But Jenna was able to upend the status quo and fully exercise her cultural intelligence, using her head, heart and hands not only to appreciate this man’s experience but also take initial steps toward meaningful action for herself and the hospital group.

Here’s a question though: If cultural intelligence requires our head, heart and hands, what exactly are we thinking, feeling and doing when we’re in a conversation like Jenna’s?

The five keys

You’ll notice five key elements of cultural intelligence are embedded in Jenna’s story. There is…

  1. Curiosity (in the head): the interest, intrigue and wonder about people, places and systems that are new and different. With her growth mindset, Jenna approached her interview assignment with curiosity. She genuinely wondered about the man and his experience within the hospital system. But curiosity alone wasn’t enough to express cultural intelligence. Though motivating for us, curiosity by itself (without any heart) can inadvertently make another person feel like an object of curiosity. The impact is tokenism and the effect is demoralizing. But Jenna didn’t only express curiosity. She slowed down and got reflective.
  2. Contemplation uses our head and heart to slow down, soften our gaze to practice presence. Contemplative presence is the embodied awareness of your mental, emotional and sensory experience. In contemplative awareness, Jenna prepared for her interview with intention. She looked the person up on LinkedIn to look for common ground, developed a series of respectful open-ended questions and decided her goal for the interview was to deeply listen and develop a shared understanding with the person. When she spoke with him, Jenna practiced presence; she was aware of her own deep sadness about how the system failed the man. But contemplation alone wasn’t enough to express cultural intelligence. Though able to make discoveries in the quiet of presence, she needed courage to pursue what she didn’t know. Because very often we don’t know what we don’t know about another person’s experience.
  3. Courage uses head and heart to understand another person, even though it may feel awkward, scary or hard. With courage, Jenna prepared for the interview. She told me, “I was sweating I was so nervous about talking with him. I didn’t know what I was going to find out.” Yet, even though she knew the conversation could both uncover cracks in the system and highlight her lack of knowledge, Jenna had the courage to go forward with it. When she slowed down and leaned into the potentially awkward and hard feelings, she discovered this conversation was a learning opportunity. She wondered what it had to teach her. Jenna heard the man’s unique story, in his particular context.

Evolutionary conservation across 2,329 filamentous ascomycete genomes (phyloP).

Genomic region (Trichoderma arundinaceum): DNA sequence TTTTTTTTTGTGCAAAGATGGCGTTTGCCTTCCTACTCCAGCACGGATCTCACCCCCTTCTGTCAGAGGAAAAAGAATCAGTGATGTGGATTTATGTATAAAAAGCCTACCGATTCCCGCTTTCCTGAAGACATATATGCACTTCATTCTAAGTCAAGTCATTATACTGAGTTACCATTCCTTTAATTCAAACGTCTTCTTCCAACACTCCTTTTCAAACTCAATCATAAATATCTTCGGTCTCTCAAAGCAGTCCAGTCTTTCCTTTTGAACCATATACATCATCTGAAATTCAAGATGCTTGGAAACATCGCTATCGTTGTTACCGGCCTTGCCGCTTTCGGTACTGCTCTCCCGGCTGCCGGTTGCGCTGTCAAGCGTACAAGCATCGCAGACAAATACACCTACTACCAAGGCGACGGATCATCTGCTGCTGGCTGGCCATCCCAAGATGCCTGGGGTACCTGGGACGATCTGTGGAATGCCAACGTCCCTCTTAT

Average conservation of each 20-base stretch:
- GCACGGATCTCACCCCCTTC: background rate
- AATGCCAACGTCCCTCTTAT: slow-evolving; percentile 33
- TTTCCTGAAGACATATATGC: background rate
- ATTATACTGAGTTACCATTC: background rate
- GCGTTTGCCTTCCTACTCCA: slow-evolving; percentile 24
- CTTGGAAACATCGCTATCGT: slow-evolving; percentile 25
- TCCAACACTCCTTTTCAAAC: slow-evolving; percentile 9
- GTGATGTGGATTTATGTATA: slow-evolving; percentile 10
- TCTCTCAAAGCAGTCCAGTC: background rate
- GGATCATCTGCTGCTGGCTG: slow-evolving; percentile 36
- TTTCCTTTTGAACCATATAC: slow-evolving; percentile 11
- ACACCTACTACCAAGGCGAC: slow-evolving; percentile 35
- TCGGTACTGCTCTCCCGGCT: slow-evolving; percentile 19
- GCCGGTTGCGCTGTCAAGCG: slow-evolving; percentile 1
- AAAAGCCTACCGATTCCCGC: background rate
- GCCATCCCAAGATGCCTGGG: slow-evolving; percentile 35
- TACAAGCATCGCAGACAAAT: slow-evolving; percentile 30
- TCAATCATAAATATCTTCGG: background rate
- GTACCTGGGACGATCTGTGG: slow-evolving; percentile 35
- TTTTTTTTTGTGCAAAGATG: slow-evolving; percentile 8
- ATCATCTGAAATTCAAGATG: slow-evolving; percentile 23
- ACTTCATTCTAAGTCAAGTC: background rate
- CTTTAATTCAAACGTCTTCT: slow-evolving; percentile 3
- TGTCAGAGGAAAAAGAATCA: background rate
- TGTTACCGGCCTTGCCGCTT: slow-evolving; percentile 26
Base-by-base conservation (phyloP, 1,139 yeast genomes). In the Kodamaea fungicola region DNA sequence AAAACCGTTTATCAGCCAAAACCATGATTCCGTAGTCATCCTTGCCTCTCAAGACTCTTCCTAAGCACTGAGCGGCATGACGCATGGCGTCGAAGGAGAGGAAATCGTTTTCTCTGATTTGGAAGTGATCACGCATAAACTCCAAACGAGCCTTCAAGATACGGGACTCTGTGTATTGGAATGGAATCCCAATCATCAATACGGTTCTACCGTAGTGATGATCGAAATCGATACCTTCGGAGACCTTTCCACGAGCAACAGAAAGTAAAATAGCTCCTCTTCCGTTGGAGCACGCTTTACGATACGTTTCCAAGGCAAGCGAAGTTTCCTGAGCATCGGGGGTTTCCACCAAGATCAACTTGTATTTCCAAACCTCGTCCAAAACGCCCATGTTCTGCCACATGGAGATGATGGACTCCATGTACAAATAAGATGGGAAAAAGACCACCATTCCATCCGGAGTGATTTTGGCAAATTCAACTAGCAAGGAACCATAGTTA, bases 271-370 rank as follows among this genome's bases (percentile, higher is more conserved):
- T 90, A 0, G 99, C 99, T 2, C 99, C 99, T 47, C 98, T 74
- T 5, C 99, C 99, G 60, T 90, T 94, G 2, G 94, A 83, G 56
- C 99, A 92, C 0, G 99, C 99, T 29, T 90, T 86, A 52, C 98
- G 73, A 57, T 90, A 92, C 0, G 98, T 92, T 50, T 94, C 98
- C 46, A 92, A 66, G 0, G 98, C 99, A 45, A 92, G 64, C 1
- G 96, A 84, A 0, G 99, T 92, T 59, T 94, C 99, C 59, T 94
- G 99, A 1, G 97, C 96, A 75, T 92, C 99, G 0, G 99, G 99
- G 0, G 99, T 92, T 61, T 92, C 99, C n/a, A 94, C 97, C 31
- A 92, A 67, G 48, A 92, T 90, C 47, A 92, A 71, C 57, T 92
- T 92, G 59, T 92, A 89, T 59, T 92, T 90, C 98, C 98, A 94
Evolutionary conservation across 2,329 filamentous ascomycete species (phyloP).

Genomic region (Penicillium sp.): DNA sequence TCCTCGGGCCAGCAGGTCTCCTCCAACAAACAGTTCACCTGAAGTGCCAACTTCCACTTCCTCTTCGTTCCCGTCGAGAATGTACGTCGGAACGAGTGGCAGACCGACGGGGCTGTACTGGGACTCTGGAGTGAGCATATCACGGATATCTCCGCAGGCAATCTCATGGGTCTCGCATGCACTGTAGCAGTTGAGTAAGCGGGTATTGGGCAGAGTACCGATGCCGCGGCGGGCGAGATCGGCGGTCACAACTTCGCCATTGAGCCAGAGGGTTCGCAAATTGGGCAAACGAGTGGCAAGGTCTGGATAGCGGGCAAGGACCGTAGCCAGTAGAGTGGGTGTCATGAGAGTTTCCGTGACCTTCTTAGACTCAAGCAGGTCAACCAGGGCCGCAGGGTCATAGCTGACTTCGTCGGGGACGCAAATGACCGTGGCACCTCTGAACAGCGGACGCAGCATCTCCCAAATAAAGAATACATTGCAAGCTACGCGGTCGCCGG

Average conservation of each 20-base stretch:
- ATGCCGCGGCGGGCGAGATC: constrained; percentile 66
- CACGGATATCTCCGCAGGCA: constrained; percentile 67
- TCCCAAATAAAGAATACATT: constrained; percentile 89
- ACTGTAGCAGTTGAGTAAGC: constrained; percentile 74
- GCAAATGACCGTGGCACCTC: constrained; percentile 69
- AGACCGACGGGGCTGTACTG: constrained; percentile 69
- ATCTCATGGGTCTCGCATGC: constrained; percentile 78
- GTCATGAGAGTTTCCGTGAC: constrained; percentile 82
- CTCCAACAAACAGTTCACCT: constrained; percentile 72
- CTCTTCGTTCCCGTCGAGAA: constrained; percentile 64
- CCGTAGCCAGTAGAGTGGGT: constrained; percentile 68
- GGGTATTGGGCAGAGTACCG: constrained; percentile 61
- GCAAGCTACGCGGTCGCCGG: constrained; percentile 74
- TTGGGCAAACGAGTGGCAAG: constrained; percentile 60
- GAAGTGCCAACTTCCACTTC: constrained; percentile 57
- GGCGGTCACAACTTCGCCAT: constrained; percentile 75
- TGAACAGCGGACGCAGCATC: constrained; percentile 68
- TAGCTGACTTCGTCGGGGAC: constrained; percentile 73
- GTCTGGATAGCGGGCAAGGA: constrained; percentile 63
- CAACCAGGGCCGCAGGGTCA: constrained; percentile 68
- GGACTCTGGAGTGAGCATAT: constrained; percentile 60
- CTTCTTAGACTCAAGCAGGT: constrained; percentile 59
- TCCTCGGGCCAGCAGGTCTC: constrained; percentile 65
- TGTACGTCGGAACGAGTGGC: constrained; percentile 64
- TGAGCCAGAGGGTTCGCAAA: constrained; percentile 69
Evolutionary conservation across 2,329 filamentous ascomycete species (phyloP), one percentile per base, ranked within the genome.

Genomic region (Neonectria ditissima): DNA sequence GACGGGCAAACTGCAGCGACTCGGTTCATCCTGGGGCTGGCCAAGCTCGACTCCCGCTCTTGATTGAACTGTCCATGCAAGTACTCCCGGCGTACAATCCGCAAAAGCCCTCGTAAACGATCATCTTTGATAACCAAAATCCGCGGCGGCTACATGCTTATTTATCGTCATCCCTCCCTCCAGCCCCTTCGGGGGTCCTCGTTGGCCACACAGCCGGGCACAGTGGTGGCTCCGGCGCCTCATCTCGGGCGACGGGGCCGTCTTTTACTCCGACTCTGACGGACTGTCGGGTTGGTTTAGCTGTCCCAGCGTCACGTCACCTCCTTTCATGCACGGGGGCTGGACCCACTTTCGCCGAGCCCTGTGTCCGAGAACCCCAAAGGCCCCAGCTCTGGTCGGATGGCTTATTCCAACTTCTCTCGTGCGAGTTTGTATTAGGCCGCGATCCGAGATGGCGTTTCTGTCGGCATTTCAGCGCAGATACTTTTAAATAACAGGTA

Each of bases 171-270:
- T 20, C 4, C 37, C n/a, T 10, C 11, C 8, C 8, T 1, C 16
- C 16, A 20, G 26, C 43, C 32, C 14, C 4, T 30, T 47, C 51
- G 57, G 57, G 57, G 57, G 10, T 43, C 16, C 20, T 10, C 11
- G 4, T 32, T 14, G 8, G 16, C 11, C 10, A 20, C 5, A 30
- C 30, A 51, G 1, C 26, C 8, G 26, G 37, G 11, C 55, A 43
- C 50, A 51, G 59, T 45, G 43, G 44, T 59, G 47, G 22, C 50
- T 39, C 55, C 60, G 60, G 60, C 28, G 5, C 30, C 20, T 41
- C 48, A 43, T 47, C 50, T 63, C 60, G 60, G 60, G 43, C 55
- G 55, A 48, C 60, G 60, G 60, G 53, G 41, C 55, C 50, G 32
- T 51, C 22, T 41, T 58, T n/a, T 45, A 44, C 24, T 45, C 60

4. Context is using our head to learn the unique circumstances, history and cultural container within which we live, work and play. When we deeply listen to a person who has been marginalized, we come to know their context. Listening to his unique story Jenna learned the impact of this man’s feelings of isolation and alienation. Jenna has seen an increase in trans adolescents who were admitted to the hospital for suicidal ideation. The man told her that, in the last four years, he knew three transgender adults who had committed suicide because they’d felt such gender dysphoria and were isolated by family and society.
  5. Compassion is using our head, heart and hands to hold our judgment a little more lightly, make room for the other’s perspective so we can empathize with them and take steps within our sphere of influence to ensure they feel valued and heard. Jenna was able to hold her judgment a little more lightly as she learned more of the man’s story. As she listened, her heart broke, and she took the initial action step of adding pronouns after her name. Then she began to wonder what action steps she could take so that she and her team could create intentional practices to ensure each patient and healthcare professional in the hospital system feels valued and heard.

So often in our western culture, we think we can think our way into just, compassionate practice. However, that’s not how diversity and inclusion work. Jenna needed all five key elements of her cultural intelligence to incorporate her head, heart and hands into her work.

As she continues to develop her cultural intelligence, Jenna’s actions will expand and embrace more and more people. With cultural intelligence, her sphere of influence will continue to grow. Next month I’ll share what leaders like Jenna can do with their cultural intelligence to affirm others’ humanity across gender identity and orientation. In the coming months, as Jenna and her leadership team learn to apply their cultural intelligence organizationally, I’ll share the effective practices they discover – practices that affirm employee and patients’ experience so no one feels sidelined or silenced. Jenna and her leadership team’s overall goal in developing their CI is continually striving to ensure everyone in their workplace community genuinely feels valued, heard and engaged. -Amy S. Narishkin, PhD

Who do you know in your network that would like to learn more about how to be a compassionate leader? Please share this link with them.


  1. Hammer, M. (2016) Intercultural Development Inventory Resource Guide. Olney, MD: IDI, LLC.
  2. Photo by Nerene Grobler on Unsplash